Paul  Kengor

Similarly, White House spokesman Jay Carney dismissed the PDB charge as “hilarious.” No, no, said Carney, the president “gets it every day.” By “it,” Carney was apparently talking about the intelligence briefing papers, not the actual meetings.

Pro-Obama journalists happily accepted Carney’s explanation. CNN posted Carney’s comments under a photo of a pensive Obama sitting at an intelligence briefing.

Sorry, but, once again, there’s no excuse for this, especially in the post-9/11 world. George W. Bush not only didn’t miss the PDB but actually expanded it to six meetings per week.

Consider, too, the case of Ronald Reagan, who liberals, ironically, portrayed as an uninformed idiot who didn’t pay attention in meetings or read anything.

Reagan, in fact, attended the daily intelligence briefing. I could lay this out at length, but here I’ll offer just two Reagan sources, both still living, who can speak to this:

One source is Herb Meyer, special assistant to CIA director Bill Casey in the 1980s. Meyer told me: “Of course Reagan attended all those daily briefings. And after the briefers returned to CIA headquarters, Bill [Casey] would meet with them just to be sure the president (and Haig & Weinberger) got answers to whatever questions they may have had. In short, it was a very—very—serious business.”

Another source is Bill Clark. Clark was Ronald Reagan’s right-hand man in foreign policy. As his biographer, I know Clark well. He is 80 years old and lives in California. Clark told me this about Reagan and the PDB:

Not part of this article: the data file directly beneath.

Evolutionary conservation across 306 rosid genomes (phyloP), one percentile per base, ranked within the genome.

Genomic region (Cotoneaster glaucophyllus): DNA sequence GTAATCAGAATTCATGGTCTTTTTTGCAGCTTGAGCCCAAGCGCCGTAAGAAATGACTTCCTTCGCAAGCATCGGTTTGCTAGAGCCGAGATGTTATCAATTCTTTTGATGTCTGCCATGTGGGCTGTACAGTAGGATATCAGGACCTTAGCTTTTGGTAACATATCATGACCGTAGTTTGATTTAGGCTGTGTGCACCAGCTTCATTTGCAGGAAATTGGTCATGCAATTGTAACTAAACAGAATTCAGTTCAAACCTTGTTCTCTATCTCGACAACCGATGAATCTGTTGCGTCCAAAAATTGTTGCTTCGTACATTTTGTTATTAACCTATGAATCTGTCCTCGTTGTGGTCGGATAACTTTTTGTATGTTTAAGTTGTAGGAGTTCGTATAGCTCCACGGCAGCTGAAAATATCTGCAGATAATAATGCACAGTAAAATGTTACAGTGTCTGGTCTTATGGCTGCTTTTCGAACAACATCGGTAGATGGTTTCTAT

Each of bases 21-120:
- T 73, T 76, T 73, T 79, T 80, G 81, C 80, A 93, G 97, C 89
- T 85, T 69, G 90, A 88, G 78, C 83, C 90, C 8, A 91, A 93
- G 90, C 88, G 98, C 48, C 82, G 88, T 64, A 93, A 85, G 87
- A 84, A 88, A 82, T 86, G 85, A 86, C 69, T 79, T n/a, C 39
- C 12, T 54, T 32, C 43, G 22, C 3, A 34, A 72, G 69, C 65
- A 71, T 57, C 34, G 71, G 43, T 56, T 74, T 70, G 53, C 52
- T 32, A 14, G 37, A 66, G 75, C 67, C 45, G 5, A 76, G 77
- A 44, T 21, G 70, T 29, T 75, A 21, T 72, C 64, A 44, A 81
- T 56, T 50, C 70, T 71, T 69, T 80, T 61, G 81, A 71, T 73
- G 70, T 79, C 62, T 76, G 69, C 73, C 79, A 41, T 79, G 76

Bill Casey would, by courier, send the President’s Daily Brief each morning at about 5:00 a.m. to our war room downstairs in our [National] Security Council…. It would be delivered to the president in his residence before he came over [by 7:00 a.m.]…. He’d write questions all over the margins about things that weren’t clear in the briefing. And, of course, the agency [CIA] would come down with further explanations.

Clark recalls how Reagan craved that regular morning update. He would read it and then they would meet. Reagan ate up these briefings. He asked questions of his advisers. He probed for ideas. Reagan attended the briefings and used them as presidents should.

When Reagan finished his presidency, after two terms, genuine freedom and democracy were surging all over the communist world.

As for President Obama, if he’s in the process of finishing his presidency, after one term, he’s facing a surge of radical Islamic fundamentalism in the Middle East. Can any of that be blamed on Obama’s failure to attend these routine briefings? Maybe, maybe not, but it certainly can’t help.

In fact, as Marc Theissen and the Government Accountability Institute have noted in follow-up stories, Obama is now suddenly attending his daily briefing. That’s no doubt a response to political criticism. But could it be—on the heels of the eruptions in Libya and Egypt, which Obama initially blamed not on pre-meditated terrorism but a video—that maybe President Obama feels like he might have been missing something?